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Tremors in the East

Published:Friday | March 16, 2012 | 12:00 AM
Dr Walter T. Molano
A Chinese clerk counts US dollars in exchange for the Chinese renminbi at a bank in Hefei in central China's Anhui province Sunday, June 20, 2010.
A man rides a tricycle past cooling towers at a thermal power plant in Beijing, China, on June 5, 2007.- File

Walter T. Molano, Guest Columnist

The problems in Europe have allowed China to step out of the limelight.

With most investors riveted on the ECB's endless monetary pirouettes and the on-going debt melodrama in Athens, Beijing was happy to drift out of view. Nevertheless, the turmoil in the Old World is reverberating to the other side of the Eurasian land mass, and the Chinese economy is slowing down.

The steady stream of economic data emanating from the mainland confirms that the economy is under pressure. The Purchasing Managers Index reported by the National Bureau of Statistics in February was 48.4, down from 52.9.

Not only was the number lower, it showed that the level of economic activity was contracting. Chinese exporters are reporting sharp declines in embarkations to Europe. The demand for basic textiles, such as socks, dropped 30 per cent y/y at the end of last year, despite the frigid temperatures across most of the continent.

This pattern is also being reported by other Asian manufacturers. Korean telecommunications equipment companies, for example, recently announced a 53 per cent y/y plunge in sales to Europe, and ship exports collapsed 72 per cent y/y.

The latter was mostly due to the general problems in the shipping industry and the glut of excess vessels.

Nevertheless, the double whammy of the European credit crunch and the contraction of domestic demand are curtailing Chinese trade with Europe. Unfortunately, the Eurozone is China's largest trading partner and this is rippling through the economy.

At the same time, the consolidation of the Chinese housing sector is gaining speed. Property prices in some parts of Shanghai are down 23 per cent, and there is growing stress across the rest of the sector.

Stories abound about empty housing projects in secondary cities, such as Tianjin, and there is a concern that the property bubble is collapsing.

The situation is becoming so acute that municipal governments, such as Shanghai, are considering relaxing measures to allow foreigners to buy second homes.

There have been stories that housing starts may be down as much as 30 per cent. Construction represents 10 per cent of Chinese GDP, and a large decline in housing starts will have a very debilitating effect on the health of the economy.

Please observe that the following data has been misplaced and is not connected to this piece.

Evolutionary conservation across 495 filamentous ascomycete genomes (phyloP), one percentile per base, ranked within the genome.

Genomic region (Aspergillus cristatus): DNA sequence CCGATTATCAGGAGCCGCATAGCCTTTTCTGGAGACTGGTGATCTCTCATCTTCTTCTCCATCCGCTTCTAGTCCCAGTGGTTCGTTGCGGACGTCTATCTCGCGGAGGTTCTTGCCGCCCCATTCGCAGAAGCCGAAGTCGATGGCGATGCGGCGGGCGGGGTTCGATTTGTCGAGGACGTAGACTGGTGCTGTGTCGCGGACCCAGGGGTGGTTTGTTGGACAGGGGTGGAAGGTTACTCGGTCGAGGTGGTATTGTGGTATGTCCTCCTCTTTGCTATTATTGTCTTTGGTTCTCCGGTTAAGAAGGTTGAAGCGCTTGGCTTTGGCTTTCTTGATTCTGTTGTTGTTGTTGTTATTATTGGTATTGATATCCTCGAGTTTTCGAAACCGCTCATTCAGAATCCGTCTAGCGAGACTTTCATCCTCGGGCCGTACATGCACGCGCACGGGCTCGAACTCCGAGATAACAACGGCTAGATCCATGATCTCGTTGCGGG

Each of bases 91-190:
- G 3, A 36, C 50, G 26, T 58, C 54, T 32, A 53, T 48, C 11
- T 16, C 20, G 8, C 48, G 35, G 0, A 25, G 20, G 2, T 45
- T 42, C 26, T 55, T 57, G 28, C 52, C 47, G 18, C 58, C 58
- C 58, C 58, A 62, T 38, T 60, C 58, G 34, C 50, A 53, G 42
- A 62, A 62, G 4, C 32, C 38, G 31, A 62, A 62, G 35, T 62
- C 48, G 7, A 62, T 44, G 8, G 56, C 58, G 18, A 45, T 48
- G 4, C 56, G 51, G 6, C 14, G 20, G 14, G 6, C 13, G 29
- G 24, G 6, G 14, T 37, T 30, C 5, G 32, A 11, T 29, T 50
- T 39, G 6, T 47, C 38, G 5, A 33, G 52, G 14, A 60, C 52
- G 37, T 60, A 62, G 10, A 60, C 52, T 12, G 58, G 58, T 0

This may have been one of the reasons why the People's Bank of China cut the reserve ratio at the end of February. There are also concerns about the health of the banking system.

Unfortunately, housing is only part of the problem. There are also worries about the quality of the loans that were issued in 2009, as Beijing tried to counter the effects of the global credit crunch. Many of the loans are being rolled over, but many projects are totally unviable and the ability of the banks to recover their capital is in serious doubt.

The problems with trade and banking are not only fuelling concerns about the future of the Chinese economy, it has serious implications for commodities.

For now, prices remain buoyant. Supply concerns about oil and soft commodities, due to the military showdown in the Straits of Hormuz and the drought in Argentina, helped push prices higher.

Some sector analysts say that oil prices may be inflated by as much as 35 per cent, due to the tensions in the Middle East.

Europe's demand for oil is dropping and the growing self-sufficiency of the United States is having an impact on global energy markets. Therefore, we could see a plunge in commodity prices, once the supply constraints evaporate. Already, some of the less glamorous commodities, such as cotton, are posting steady declines as the demand from manufacturers ease.

China consumes 40 per cent of the world's copper output, and a hard landing could wipe out most of the sector. This would be very bad news for Latin America. So far, the region has skirted the effects of the European crisis.

Capital continues to flow into the region, as a relative safe haven from the chaos across the Atlantic.

The deleveraging by European banks is not having much of an effect on the region. In reality, it is being used as a buying opportunity by Latin American corporates to pick up assets on the cheap and expand market share.

Unfortunately, a large decline in commodity prices would be an important transmission mechanism that would contaminate the region.

Right now, Latin American governments are throwing caution to the wind, focusing on domestic issues and lecturing their European relatives on the difficult lessons they learned over the course of the last three decades.

Nonetheless, beware the tremors in the east. Asia may be very far away, but it takes less than a second to cross the Pacific at the speed of light.

Dr Walter T. Molano is a managing partner and the head of research at BCP Securities LLC.